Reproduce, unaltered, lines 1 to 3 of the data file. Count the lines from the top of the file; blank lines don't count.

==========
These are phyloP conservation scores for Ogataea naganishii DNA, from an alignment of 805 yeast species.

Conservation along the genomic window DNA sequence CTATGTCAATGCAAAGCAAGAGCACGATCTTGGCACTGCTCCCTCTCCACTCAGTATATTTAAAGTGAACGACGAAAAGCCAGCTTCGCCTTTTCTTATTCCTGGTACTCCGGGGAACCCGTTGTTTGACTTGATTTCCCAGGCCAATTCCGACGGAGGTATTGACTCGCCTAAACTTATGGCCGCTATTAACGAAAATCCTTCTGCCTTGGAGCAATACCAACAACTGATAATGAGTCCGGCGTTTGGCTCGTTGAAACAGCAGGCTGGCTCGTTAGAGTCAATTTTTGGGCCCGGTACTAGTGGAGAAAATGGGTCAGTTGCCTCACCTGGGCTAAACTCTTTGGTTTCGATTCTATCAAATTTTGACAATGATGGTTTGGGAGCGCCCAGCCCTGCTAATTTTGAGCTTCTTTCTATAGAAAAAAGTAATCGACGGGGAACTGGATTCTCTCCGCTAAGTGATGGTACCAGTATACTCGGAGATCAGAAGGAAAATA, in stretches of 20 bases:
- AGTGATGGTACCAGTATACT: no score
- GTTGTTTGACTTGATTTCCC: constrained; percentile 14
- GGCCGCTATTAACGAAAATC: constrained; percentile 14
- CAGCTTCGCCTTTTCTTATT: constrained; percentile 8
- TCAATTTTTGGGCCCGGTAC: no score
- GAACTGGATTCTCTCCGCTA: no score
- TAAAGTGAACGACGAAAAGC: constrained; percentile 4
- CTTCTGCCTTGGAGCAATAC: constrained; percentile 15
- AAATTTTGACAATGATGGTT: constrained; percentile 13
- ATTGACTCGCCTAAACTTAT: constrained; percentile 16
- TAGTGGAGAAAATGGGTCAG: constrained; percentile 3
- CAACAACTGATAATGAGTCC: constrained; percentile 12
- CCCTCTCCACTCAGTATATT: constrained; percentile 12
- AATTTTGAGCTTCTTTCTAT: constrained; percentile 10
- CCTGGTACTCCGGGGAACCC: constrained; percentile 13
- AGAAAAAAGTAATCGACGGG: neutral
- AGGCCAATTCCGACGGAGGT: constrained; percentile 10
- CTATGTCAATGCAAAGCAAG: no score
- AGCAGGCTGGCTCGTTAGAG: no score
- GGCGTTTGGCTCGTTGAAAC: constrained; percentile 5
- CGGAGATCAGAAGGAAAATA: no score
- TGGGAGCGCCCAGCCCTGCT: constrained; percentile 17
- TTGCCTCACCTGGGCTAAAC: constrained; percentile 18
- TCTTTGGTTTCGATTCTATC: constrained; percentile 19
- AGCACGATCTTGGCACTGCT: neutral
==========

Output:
These are phyloP conservation scores for Ogataea naganishii DNA, from an alignment of 805 yeast species.

Conservation along the genomic window DNA sequence CTATGTCAATGCAAAGCAAGAGCACGATCTTGGCACTGCTCCCTCTCCACTCAGTATATTTAAAGTGAACGACGAAAAGCCAGCTTCGCCTTTTCTTATTCCTGGTACTCCGGGGAACCCGTTGTTTGACTTGATTTCCCAGGCCAATTCCGACGGAGGTATTGACTCGCCTAAACTTATGGCCGCTATTAACGAAAATCCTTCTGCCTTGGAGCAATACCAACAACTGATAATGAGTCCGGCGTTTGGCTCGTTGAAACAGCAGGCTGGCTCGTTAGAGTCAATTTTTGGGCCCGGTACTAGTGGAGAAAATGGGTCAGTTGCCTCACCTGGGCTAAACTCTTTGGTTTCGATTCTATCAAATTTTGACAATGATGGTTTGGGAGCGCCCAGCCCTGCTAATTTTGAGCTTCTTTCTATAGAAAAAAGTAATCGACGGGGAACTGGATTCTCTCCGCTAAGTGATGGTACCAGTATACTCGGAGATCAGAAGGAAAATA, in stretches of 20 bases:
- AGTGATGGTACCAGTATACT: no score